New and unexpected data indicate Voyager 1 has been traveling for about one year through plasma, or ionized gas, present in the space between stars. Voyager is in a transitional region immediately outside the solar bubble, where some effects from our sun are still evident. A report on the analysis of this new data, an effort led by Don Gurnett and the plasma wave science team at the University of Iowa, Iowa City, is published in Thursday’s edition of the journal Science.

    “Now that we have new, key data, we believe this is mankind’s historic leap into interstellar space,” said Ed Stone, Voyager project scientist based at the California Institute of Technology, Pasadena. “The Voyager team needed time to analyze those observations and make sense of them. But we can now answer the question we’ve all been asking — ‘Are we there yet?’ Yes, we are.

    Voyager 1 first detected the increased pressure of interstellar space on the heliosphere, the bubble of charged particles surrounding the sun that reaches far beyond the outer planets, in 2004. Scientists then ramped up their search for evidence of the spacecraft’s interstellar arrival, knowing the data analysis and interpretation could take months or years.

    Voyager 1 does not have a working plasma sensor, so scientists needed a different way to measure the spacecraft’s plasma environment to make a definitive determination of its location. A coronal mass ejection, or a massive burst of solar wind and magnetic fields, that erupted from the sun in March 2012 provided scientists the data they needed. When this unexpected gift from the sun eventually arrived at Voyager 1’s location 13 months later, in April 2013, the plasma around the spacecraft began to vibrate like a violin string. On April 9, Voyager 1’s plasma wave instrument detected the movement. The pitch of the oscillations helped scientists determine the density of the plasma. The particular oscillations meant the spacecraft was bathed in plasma more than 40 times denser than what they had encountered in the outer layer of the heliosphere. Density of this sort is to be expected in interstellar space.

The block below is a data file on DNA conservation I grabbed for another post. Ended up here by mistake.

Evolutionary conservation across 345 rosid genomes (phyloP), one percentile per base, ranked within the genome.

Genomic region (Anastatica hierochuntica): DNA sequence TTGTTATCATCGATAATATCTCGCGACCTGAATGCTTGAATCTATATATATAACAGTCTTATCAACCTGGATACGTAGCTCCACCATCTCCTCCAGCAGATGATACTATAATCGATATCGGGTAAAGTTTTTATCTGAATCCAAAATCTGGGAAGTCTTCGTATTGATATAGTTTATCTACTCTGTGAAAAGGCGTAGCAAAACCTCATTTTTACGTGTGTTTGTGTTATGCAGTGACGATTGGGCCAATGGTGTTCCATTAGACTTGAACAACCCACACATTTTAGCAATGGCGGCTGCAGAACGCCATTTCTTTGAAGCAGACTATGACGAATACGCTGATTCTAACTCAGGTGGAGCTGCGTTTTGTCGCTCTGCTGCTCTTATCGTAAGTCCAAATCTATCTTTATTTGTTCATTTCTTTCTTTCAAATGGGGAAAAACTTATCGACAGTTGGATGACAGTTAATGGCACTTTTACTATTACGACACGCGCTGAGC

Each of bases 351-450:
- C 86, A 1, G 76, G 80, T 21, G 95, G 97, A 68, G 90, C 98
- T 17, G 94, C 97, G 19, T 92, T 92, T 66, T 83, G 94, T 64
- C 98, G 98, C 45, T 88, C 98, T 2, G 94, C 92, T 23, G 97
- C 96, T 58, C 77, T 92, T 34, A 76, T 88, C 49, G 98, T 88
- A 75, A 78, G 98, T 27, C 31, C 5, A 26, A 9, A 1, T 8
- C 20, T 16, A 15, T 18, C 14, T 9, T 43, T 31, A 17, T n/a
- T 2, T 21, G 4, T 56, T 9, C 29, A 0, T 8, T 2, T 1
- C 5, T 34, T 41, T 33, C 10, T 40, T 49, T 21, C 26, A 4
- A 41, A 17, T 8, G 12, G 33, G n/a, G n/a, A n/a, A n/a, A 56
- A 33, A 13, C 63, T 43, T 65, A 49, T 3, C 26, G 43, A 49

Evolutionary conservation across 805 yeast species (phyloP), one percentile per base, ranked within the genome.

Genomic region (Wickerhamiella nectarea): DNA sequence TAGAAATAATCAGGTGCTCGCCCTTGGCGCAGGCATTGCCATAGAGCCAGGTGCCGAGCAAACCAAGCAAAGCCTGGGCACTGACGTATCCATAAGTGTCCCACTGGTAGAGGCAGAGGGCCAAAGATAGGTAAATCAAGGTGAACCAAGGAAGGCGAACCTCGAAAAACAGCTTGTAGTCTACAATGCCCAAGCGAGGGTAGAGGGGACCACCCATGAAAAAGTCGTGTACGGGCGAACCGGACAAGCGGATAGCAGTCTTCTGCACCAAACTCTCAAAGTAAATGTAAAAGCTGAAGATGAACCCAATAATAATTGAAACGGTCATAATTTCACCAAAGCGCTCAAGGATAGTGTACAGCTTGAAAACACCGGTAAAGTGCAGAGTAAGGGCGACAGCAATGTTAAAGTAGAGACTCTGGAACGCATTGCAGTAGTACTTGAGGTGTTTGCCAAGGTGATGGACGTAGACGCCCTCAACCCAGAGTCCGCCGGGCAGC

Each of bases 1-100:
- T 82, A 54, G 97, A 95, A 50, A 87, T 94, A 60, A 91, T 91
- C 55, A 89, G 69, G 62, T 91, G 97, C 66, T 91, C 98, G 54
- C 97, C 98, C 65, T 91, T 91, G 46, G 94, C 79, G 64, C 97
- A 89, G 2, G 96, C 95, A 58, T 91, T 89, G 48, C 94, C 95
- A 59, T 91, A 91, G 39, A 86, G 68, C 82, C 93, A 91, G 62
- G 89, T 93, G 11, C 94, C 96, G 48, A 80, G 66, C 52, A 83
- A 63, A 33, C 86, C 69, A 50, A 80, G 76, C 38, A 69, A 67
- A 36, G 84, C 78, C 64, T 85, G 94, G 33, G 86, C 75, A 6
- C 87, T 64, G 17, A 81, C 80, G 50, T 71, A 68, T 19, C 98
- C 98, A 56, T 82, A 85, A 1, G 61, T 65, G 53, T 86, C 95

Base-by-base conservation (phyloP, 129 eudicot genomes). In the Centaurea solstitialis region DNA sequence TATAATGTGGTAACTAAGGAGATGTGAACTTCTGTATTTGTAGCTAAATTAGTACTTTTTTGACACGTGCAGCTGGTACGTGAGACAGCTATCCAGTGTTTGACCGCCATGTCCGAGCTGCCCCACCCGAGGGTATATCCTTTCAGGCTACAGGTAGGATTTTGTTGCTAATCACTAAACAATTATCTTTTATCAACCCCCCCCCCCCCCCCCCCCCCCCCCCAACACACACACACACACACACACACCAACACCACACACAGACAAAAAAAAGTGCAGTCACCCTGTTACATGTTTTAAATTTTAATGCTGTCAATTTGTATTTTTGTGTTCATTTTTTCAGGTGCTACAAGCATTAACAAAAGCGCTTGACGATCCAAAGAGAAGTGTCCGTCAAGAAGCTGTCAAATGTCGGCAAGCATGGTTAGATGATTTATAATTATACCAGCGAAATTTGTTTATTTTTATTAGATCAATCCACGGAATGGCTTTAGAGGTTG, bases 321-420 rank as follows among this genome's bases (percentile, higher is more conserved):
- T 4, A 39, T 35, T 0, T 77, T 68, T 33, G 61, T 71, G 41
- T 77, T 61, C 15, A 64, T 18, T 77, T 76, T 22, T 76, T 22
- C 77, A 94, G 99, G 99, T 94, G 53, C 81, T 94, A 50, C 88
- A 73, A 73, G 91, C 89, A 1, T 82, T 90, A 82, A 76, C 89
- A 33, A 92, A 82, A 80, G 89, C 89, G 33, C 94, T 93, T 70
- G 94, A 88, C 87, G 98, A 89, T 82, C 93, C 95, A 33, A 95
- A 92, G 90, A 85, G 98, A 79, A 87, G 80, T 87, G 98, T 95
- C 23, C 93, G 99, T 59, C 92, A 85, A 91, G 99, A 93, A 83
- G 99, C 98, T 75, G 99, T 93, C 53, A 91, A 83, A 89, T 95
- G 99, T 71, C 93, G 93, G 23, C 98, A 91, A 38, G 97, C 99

The plasma wave science team reviewed its data and found an earlier, fainter set of oscillations in October and November 2012. Through extrapolation of measured plasma densities from both events, the team determined Voyager 1 first entered interstellar space in August 2012.

    “We literally jumped out of our seats when we saw these oscillations in our data — they showed us the spacecraft was in an entirely new region, comparable to what was expected in interstellar space, and totally different than in the solar bubble,” Gurnett said. “Clearly we had passed through the heliopause, which is the long-hypothesized boundary between the solar plasma and the interstellar plasma.”

    The new plasma data suggested a timeframe consistent with abrupt, durable changes in the density of energetic particles that were first detected on Aug. 25, 2012. The Voyager team generally accepts this date as the date of interstellar arrival. The charged particle and plasma changes were what would have been expected during a crossing of the heliopause.

    “The team’s hard work to build durable spacecraft and carefully manage the Voyager spacecraft’s limited resources paid off in another first for NASA and humanity,” said Suzanne Dodd, Voyager project manager, based at NASA’s Jet Propulsion Laboratory, Pasadena, Calif. “We expect the fields and particles science instruments on Voyager will continue to send back data through at least 2020. We can’t wait to see what the Voyager instruments show us next about deep space.”

    See the full article here.

    Jet Propulsion Laboratory (JPL) is a federally funded research and development center and NASA field center located in the San Gabriel Valley area of Los Angeles County, California, United States. Although the facility has a Pasadena postal address, it is actually headquartered in the city of La Cañada Flintridge [1], on the northwest border of Pasadena. JPL is managed by the nearby California Institute of Technology (Caltech) for the National Aeronautics and Space Administration. The Laboratory’s primary function is the construction and operation of robotic planetary spacecraft, though it also conducts Earth-orbit and astronomy missions. It is also responsible for operating NASA’s Deep Space Network.

    Caltech Logo
    jpl